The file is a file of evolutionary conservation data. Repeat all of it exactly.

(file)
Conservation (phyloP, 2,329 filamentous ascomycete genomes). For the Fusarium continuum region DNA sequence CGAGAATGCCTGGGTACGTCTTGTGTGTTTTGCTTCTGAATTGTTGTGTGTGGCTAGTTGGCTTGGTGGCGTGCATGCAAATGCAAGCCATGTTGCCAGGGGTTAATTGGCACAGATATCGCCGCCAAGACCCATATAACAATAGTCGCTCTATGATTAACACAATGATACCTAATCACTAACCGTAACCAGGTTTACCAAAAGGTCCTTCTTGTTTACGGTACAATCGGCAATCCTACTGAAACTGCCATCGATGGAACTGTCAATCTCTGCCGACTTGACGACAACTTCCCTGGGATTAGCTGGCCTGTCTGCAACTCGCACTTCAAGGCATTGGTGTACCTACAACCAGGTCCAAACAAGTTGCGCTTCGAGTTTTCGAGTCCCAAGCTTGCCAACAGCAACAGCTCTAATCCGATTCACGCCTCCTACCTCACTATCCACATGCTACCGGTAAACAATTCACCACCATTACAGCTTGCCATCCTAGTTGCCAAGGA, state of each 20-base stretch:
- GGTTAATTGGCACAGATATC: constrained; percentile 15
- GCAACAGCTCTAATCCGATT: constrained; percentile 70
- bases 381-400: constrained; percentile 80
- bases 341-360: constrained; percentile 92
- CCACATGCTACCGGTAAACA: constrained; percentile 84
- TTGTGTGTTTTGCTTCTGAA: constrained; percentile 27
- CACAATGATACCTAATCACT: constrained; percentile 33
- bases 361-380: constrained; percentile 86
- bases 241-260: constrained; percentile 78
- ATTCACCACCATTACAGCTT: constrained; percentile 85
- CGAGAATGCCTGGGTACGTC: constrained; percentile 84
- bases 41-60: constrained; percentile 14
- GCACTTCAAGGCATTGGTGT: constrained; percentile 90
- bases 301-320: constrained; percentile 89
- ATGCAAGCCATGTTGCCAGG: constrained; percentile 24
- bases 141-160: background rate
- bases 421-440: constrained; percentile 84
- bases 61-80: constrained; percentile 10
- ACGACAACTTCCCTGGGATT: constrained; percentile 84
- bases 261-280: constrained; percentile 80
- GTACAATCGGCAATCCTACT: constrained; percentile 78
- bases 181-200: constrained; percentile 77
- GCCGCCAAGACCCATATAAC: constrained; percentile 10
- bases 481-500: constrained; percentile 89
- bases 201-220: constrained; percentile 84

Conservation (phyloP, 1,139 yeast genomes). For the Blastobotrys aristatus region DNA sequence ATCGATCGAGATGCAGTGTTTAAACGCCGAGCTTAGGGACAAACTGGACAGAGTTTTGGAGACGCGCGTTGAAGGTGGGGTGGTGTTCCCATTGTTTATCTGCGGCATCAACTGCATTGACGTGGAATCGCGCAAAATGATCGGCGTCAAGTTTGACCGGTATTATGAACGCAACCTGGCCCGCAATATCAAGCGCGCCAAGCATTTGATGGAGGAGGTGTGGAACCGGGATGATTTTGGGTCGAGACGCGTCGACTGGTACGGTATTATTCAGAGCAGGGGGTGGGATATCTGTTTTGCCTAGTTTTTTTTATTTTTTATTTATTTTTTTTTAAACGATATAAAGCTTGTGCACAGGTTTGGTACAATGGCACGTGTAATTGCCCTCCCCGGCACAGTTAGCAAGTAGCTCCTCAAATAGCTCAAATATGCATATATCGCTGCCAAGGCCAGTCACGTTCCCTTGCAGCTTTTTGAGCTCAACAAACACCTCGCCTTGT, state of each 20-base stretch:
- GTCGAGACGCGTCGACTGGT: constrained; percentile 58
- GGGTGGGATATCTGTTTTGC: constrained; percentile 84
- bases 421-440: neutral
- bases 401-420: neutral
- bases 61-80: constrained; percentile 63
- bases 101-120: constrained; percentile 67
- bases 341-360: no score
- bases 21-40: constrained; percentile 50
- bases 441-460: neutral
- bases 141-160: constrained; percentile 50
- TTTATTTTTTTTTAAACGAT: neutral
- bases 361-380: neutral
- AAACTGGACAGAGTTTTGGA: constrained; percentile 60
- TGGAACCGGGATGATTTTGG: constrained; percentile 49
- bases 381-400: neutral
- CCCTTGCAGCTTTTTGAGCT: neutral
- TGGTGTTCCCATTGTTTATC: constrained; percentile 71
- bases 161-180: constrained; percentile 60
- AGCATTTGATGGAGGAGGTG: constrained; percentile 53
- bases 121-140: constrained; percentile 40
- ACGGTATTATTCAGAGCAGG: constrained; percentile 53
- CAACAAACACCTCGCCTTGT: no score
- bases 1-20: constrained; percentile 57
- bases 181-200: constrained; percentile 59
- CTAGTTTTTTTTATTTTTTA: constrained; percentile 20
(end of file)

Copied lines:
Conservation (phyloP, 2,329 filamentous ascomycete genomes). For the Fusarium continuum region DNA sequence CGAGAATGCCTGGGTACGTCTTGTGTGTTTTGCTTCTGAATTGTTGTGTGTGGCTAGTTGGCTTGGTGGCGTGCATGCAAATGCAAGCCATGTTGCCAGGGGTTAATTGGCACAGATATCGCCGCCAAGACCCATATAACAATAGTCGCTCTATGATTAACACAATGATACCTAATCACTAACCGTAACCAGGTTTACCAAAAGGTCCTTCTTGTTTACGGTACAATCGGCAATCCTACTGAAACTGCCATCGATGGAACTGTCAATCTCTGCCGACTTGACGACAACTTCCCTGGGATTAGCTGGCCTGTCTGCAACTCGCACTTCAAGGCATTGGTGTACCTACAACCAGGTCCAAACAAGTTGCGCTTCGAGTTTTCGAGTCCCAAGCTTGCCAACAGCAACAGCTCTAATCCGATTCACGCCTCCTACCTCACTATCCACATGCTACCGGTAAACAATTCACCACCATTACAGCTTGCCATCCTAGTTGCCAAGGA, state of each 20-base stretch:
- GGTTAATTGGCACAGATATC: constrained; percentile 15
- GCAACAGCTCTAATCCGATT: constrained; percentile 70
- bases 381-400: constrained; percentile 80
- bases 341-360: constrained; percentile 92
- CCACATGCTACCGGTAAACA: constrained; percentile 84
- TTGTGTGTTTTGCTTCTGAA: constrained; percentile 27
- CACAATGATACCTAATCACT: constrained; percentile 33
- bases 361-380: constrained; percentile 86
- bases 241-260: constrained; percentile 78
- ATTCACCACCATTACAGCTT: constrained; percentile 85
- CGAGAATGCCTGGGTACGTC: constrained; percentile 84
- bases 41-60: constrained; percentile 14
- GCACTTCAAGGCATTGGTGT: constrained; percentile 90
- bases 301-320: constrained; percentile 89
- ATGCAAGCCATGTTGCCAGG: constrained; percentile 24
- bases 141-160: background rate
- bases 421-440: constrained; percentile 84
- bases 61-80: constrained; percentile 10
- ACGACAACTTCCCTGGGATT: constrained; percentile 84
- bases 261-280: constrained; percentile 80
- GTACAATCGGCAATCCTACT: constrained; percentile 78
- bases 181-200: constrained; percentile 77
- GCCGCCAAGACCCATATAAC: constrained; percentile 10
- bases 481-500: constrained; percentile 89
- bases 201-220: constrained; percentile 84

Conservation (phyloP, 1,139 yeast genomes). For the Blastobotrys aristatus region DNA sequence ATCGATCGAGATGCAGTGTTTAAACGCCGAGCTTAGGGACAAACTGGACAGAGTTTTGGAGACGCGCGTTGAAGGTGGGGTGGTGTTCCCATTGTTTATCTGCGGCATCAACTGCATTGACGTGGAATCGCGCAAAATGATCGGCGTCAAGTTTGACCGGTATTATGAACGCAACCTGGCCCGCAATATCAAGCGCGCCAAGCATTTGATGGAGGAGGTGTGGAACCGGGATGATTTTGGGTCGAGACGCGTCGACTGGTACGGTATTATTCAGAGCAGGGGGTGGGATATCTGTTTTGCCTAGTTTTTTTTATTTTTTATTTATTTTTTTTTAAACGATATAAAGCTTGTGCACAGGTTTGGTACAATGGCACGTGTAATTGCCCTCCCCGGCACAGTTAGCAAGTAGCTCCTCAAATAGCTCAAATATGCATATATCGCTGCCAAGGCCAGTCACGTTCCCTTGCAGCTTTTTGAGCTCAACAAACACCTCGCCTTGT, state of each 20-base stretch:
- GTCGAGACGCGTCGACTGGT: constrained; percentile 58
- GGGTGGGATATCTGTTTTGC: constrained; percentile 84
- bases 421-440: neutral
- bases 401-420: neutral
- bases 61-80: constrained; percentile 63
- bases 101-120: constrained; percentile 67
- bases 341-360: no score
- bases 21-40: constrained; percentile 50
- bases 441-460: neutral
- bases 141-160: constrained; percentile 50
- TTTATTTTTTTTTAAACGAT: neutral
- bases 361-380: neutral
- AAACTGGACAGAGTTTTGGA: constrained; percentile 60
- TGGAACCGGGATGATTTTGG: constrained; percentile 49
- bases 381-400: neutral
- CCCTTGCAGCTTTTTGAGCT: neutral
- TGGTGTTCCCATTGTTTATC: constrained; percentile 71
- bases 161-180: constrained; percentile 60
- AGCATTTGATGGAGGAGGTG: constrained; percentile 53
- bases 121-140: constrained; percentile 40
- ACGGTATTATTCAGAGCAGG: constrained; percentile 53
- CAACAAACACCTCGCCTTGT: no score
- bases 1-20: constrained; percentile 57
- bases 181-200: constrained; percentile 59
- CTAGTTTTTTTTATTTTTTA: constrained; percentile 20